It would be great if all camel components could be mixed-in in a spring-boot application without having to worry about dependencies.
This would allow users to choose the camel components in a tool like forge on fabric8 or spring initializr to produce a base artifact. Writing camel routes will be the only task left to the user.
Unfortunately, integration tests have shown that there are many (small, trivial) issues that need to be fixed before people can use a component with spring-boot (list follows).
A possible solution that will provide a better experience with spring-boot would be:
- Providing a new spring-boot bom
- Providing a spring-boot-starter project for each camel component
A user application pom will look like the following:
As suggested by chirino, the creation of such starters (and of the bom) could be automated. Rules for creating such artifacts will be (at least) the following:
The spring-boot-bom will be derived from camel-parent, with some exceptions to solve particular issues. Most of the starters will just include a dependency on the artifact they refer to.
Logging issues have been found during integration tests, but they will be solved on the main artifacts (see
CAMEL-10217). The starter generator will just check that logging implementation are missing from the artifact to prevent conflicts with slf4j-logback (used by spring-boot-starter).
2) Transitive overrides
Using the current implementation (with camel-parent in the BOM), whenever a component requires a library that is different from the one declared in camel-parent, some hacks should be done, because the definition in the BOM takes precedence.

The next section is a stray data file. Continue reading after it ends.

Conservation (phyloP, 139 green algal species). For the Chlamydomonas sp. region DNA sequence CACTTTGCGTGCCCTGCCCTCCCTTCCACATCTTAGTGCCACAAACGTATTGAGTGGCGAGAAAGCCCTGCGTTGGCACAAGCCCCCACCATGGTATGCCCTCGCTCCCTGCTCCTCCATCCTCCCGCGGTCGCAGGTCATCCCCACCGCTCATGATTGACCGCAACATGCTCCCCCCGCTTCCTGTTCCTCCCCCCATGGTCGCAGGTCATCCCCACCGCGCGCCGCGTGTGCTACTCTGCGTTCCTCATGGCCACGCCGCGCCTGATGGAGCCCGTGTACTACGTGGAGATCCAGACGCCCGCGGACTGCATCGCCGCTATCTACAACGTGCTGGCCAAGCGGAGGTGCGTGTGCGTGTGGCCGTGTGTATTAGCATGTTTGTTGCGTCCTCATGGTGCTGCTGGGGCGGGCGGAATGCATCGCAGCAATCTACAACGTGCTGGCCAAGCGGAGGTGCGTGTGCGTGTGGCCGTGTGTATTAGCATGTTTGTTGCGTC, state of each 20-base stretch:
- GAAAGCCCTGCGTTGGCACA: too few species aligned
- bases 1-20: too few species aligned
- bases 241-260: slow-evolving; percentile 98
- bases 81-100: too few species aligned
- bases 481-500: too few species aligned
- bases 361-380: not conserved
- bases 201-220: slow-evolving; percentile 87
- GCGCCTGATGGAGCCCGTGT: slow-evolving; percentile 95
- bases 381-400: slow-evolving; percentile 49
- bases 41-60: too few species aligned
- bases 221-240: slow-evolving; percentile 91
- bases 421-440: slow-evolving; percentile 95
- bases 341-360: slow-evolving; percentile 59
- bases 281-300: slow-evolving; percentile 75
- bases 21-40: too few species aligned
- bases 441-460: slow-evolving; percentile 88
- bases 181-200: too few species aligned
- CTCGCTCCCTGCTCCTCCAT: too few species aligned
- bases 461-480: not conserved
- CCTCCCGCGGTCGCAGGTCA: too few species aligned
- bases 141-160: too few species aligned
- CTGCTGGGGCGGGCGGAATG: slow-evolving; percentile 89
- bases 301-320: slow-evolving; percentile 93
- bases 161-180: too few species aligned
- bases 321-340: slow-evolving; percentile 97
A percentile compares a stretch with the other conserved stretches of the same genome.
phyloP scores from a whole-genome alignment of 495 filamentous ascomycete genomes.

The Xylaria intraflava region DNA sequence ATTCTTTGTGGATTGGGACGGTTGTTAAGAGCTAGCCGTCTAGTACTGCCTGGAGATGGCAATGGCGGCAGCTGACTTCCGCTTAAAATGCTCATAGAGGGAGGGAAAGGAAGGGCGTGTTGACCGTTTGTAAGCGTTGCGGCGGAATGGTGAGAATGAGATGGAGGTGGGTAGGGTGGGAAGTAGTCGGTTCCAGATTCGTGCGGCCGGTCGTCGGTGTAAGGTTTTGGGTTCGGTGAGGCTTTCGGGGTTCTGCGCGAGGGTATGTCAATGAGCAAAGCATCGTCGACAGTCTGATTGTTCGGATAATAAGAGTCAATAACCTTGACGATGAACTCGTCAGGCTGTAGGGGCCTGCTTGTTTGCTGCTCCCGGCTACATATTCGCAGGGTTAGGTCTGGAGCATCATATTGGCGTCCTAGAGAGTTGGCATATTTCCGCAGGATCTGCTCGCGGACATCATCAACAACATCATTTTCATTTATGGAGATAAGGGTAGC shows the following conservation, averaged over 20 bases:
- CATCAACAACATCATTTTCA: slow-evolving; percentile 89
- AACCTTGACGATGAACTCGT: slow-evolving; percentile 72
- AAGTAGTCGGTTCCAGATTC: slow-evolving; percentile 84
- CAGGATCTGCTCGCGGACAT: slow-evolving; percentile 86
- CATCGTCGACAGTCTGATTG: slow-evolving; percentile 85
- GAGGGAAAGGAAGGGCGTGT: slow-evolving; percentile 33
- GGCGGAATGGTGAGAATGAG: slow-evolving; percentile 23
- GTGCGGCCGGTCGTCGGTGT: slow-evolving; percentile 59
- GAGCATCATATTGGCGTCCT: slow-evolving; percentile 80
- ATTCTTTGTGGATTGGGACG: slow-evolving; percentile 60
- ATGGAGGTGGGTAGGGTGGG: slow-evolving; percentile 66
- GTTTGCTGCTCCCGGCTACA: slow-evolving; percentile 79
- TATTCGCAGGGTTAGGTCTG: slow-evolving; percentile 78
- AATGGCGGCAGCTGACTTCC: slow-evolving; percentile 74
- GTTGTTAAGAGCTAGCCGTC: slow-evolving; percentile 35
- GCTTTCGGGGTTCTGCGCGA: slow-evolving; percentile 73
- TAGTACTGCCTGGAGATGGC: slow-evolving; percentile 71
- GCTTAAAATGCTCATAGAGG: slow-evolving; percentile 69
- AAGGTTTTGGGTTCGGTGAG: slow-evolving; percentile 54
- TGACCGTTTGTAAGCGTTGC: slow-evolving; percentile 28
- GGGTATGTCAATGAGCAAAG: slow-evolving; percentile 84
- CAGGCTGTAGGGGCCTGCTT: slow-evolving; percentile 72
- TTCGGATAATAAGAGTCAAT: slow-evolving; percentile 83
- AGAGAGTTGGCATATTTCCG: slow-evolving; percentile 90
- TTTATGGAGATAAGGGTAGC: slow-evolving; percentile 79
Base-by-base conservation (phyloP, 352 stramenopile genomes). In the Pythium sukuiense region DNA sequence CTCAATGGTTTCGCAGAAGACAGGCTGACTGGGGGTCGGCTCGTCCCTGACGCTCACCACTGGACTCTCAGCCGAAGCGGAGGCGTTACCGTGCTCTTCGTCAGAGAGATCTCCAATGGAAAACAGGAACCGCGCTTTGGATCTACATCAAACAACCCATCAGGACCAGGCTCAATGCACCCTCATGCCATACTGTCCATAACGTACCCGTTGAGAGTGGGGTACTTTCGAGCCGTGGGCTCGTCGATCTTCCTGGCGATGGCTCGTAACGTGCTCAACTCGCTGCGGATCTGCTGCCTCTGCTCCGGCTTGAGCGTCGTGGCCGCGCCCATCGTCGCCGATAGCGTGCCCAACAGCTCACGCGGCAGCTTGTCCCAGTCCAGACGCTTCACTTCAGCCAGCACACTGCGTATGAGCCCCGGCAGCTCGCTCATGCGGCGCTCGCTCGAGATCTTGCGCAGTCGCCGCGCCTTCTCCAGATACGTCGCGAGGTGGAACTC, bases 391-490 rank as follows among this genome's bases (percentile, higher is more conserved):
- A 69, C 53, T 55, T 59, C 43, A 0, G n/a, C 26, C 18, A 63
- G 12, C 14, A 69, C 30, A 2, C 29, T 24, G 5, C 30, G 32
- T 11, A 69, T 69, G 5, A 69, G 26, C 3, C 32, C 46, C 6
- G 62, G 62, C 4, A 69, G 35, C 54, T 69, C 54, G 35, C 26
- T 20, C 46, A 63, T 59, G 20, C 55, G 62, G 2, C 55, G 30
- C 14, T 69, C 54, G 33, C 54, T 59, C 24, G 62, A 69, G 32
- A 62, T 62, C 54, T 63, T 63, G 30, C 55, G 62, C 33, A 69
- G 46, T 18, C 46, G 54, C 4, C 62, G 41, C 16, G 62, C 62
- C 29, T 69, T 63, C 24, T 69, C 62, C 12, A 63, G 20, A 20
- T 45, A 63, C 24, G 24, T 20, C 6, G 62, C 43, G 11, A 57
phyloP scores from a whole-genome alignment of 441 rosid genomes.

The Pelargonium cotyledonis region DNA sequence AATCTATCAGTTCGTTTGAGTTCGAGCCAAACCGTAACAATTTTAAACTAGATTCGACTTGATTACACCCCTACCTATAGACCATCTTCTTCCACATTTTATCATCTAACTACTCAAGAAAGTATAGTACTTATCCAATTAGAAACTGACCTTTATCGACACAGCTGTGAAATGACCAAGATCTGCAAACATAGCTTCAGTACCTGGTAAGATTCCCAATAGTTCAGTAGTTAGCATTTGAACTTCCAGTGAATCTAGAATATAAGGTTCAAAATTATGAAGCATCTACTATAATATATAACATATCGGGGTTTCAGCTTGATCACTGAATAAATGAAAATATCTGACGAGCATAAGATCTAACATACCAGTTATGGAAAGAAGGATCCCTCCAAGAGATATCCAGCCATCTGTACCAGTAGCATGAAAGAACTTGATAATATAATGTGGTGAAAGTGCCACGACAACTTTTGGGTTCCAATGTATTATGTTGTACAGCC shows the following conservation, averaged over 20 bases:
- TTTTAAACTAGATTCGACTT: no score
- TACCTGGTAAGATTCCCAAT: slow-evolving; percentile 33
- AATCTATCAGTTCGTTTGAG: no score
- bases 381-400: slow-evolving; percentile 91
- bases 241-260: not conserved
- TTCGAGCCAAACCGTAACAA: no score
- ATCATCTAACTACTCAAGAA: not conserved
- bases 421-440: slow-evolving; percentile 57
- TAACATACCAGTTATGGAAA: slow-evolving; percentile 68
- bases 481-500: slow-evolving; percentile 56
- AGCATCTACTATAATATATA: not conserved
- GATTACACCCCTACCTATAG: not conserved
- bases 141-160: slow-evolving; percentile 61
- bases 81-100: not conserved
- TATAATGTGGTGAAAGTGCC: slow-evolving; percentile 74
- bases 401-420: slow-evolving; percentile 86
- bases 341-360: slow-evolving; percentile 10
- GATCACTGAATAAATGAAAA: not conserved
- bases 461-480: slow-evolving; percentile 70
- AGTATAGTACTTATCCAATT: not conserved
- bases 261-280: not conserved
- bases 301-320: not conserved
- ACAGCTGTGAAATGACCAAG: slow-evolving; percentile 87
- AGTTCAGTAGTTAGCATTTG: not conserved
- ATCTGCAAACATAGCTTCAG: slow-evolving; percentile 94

Eg. An user wants to use camel-jclouds, but instead of the pretty:
He will end up with the following declaration in his application pom:
As a solution to this problem, if there are at least two components requiring eg. a different version of guava, guava will not be included in the spring-boot bom, instead the specific version will be enforced on each starter (for all components using guava).
Of course, this will not prevent issues when two components requiring different versions of guava will be used in the same user application. I think this issue cannot be avoided in applications with a standard classloader.
3) API implementations
In many cases, spring-boot detects the presence of a particular api in the classpath and expects an implementation is present. This happens for example with the bean validation api:
The starters will include eg. the Hibernate Validator each time it is required to start the application.
4) Optional dependencies as variants
Starters are often used to provide a full stack for some higher level libraries/api.
Eg. The JTA api can be provided in spring with three starters (as of 1.4.0):
Each starter will include everything that is necessary in terms of libraries and auto-configuration for the particular implementation.
Having such an automated tool for generating poms, we could create starters like:
Each one having everything needed to run routes described using rest dsl (auto-configuration included. It will probably be developed on the main component).
Similarly we can have:
The latter providing a preferred implementation and autoconfiguration (such as Narayana).
Each configuration will be checked by the already existing spring-boot integration tests. Support will be added for executing specific tests related to the a particular starter configuration, if needed.
In case of dependencies enforced by both camel-parent and spring-boot (with different versions), the camel-spring-boot BOM will use the spring-boot version. Problems will be highlighted by integration tests.
I started this Jira mainly to check if this feature can improve the user experience and if the points I highlighted are sound, before starting the implementation.
Probably there are also other issues/use-cases that I didn't cover in my list.